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Drinkaware

Fridges and Cooling Wine

Wine Refrigerators and Wine Cellars:

A wine refrigerator is intended for short-term storage, its primary purpose being to store wine at its proper serving temperature (which depends on the type of wine).
Wine cellars (or upmarket wine cabinets) are intended for the long term-storage of wine; they are designed to keep wine at its optimum ageing temperature. In addition, they minimise temperature inconstancy, create a relative humidity of about 70% and provide protection from vibrations and ultraviolet light.

With this in mind, how long should you keep wine in a wine refrigerator? A year at most. Use a wine refrigerator to store wines that are ready to drink at their optimum serving temperature - not to age wines for ten years!

Sadly the distinction between wine refrigerator and wine cellar is blurred these days as people continue to use wine refrigerators as a low cost substitute for high-end wine storage cabinets. Those who engage in this practice are setting themselves up for a fall - firstly, most wine refrigerators are unreliable and you'll be lucky if it lasts even 5 years. Secondly, wine refrigerators do not live up to the cardinal rule of long-term wine storage: maintaining a stable temperature. A wine refrigerator does not regulate a consistent temperature to the standards of a dedicated wine cabinet, and variations over the long-term will result in the quality of the wine deteriorating.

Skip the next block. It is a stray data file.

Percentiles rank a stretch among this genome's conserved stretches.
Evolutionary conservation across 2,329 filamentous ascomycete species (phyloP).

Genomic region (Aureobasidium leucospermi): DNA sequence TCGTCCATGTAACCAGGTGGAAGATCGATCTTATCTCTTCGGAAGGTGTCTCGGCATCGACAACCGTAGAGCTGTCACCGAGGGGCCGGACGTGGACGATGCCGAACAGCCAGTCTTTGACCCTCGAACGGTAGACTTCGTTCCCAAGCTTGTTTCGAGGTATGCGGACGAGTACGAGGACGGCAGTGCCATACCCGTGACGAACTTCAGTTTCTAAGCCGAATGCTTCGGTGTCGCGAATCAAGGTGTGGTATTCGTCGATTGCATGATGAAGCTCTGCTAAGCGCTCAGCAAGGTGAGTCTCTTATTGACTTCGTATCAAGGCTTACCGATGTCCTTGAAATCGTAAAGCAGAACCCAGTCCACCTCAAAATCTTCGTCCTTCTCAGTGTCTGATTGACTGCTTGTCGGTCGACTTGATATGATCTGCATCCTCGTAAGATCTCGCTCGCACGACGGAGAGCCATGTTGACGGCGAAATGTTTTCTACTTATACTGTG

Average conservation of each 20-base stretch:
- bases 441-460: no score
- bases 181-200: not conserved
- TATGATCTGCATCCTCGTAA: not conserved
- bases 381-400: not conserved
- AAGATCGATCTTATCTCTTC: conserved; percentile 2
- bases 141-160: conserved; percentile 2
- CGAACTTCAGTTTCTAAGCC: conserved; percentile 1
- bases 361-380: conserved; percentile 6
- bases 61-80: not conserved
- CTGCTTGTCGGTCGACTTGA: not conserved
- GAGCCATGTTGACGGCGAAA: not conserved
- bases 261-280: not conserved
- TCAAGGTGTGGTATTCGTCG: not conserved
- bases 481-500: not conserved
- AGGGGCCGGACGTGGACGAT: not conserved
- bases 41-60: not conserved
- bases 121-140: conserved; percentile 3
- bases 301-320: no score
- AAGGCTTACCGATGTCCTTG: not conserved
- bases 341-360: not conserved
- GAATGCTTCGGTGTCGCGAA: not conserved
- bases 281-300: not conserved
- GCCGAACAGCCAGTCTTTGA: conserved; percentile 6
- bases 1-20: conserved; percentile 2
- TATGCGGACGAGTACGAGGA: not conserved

The majority of wine coolers do not control humidity either, and their relative humidity is usually at about 40%. A select few manufacturers have made attempts to add humidity, but they are few and far between with erratic performance.

Double-paned glass doors do help maintain temperatures through insulation, whilst also affording some protection from UV rays (tinting increases this protection). Vibration is reduced through the use of levelling legs, with top-end models featuring specialised vibration dampeners.
Essentially it all boils down to whether you’re looking for a wine cooler or a low-cost wine cellar – low-cost wine cellars are available that are competitive with wine refrigerators of a similar size. Sadly, whilst they offer far more stable temperatures they too are not likely to last more than five years; it is usually far more cost-effective to invest in a reliable, dedicated wine cellar that will stand up to the test of time.

What to look for in an up-market wine refrigerator:

Most importantly of all you should be looking for a wine refrigerator with a good temperature range, at least 7 to 18 Celsius. This is because the primary purpose of a wine refrigerator is to chill wines to their optimum serving temperature.

Wine Protection:

A joint study on the effect of fluorescent light on wine by the University of California’s Department of Enology and Viticulture found that although wine bottled in green glass was protected slightly “a significant difference in aroma was produced after 18 hours and 31.1 hours of exposure, respectively, in the still and sparkling wines. In flint glass, significant differences in aroma were produced after 3.4 hours and 3.3 hours respectively, in the still and sparkling wines.”[1] Clearly the most likely danger is from UV light, unless the cooler shuts down completely and the wine cooks (26 Celsius +).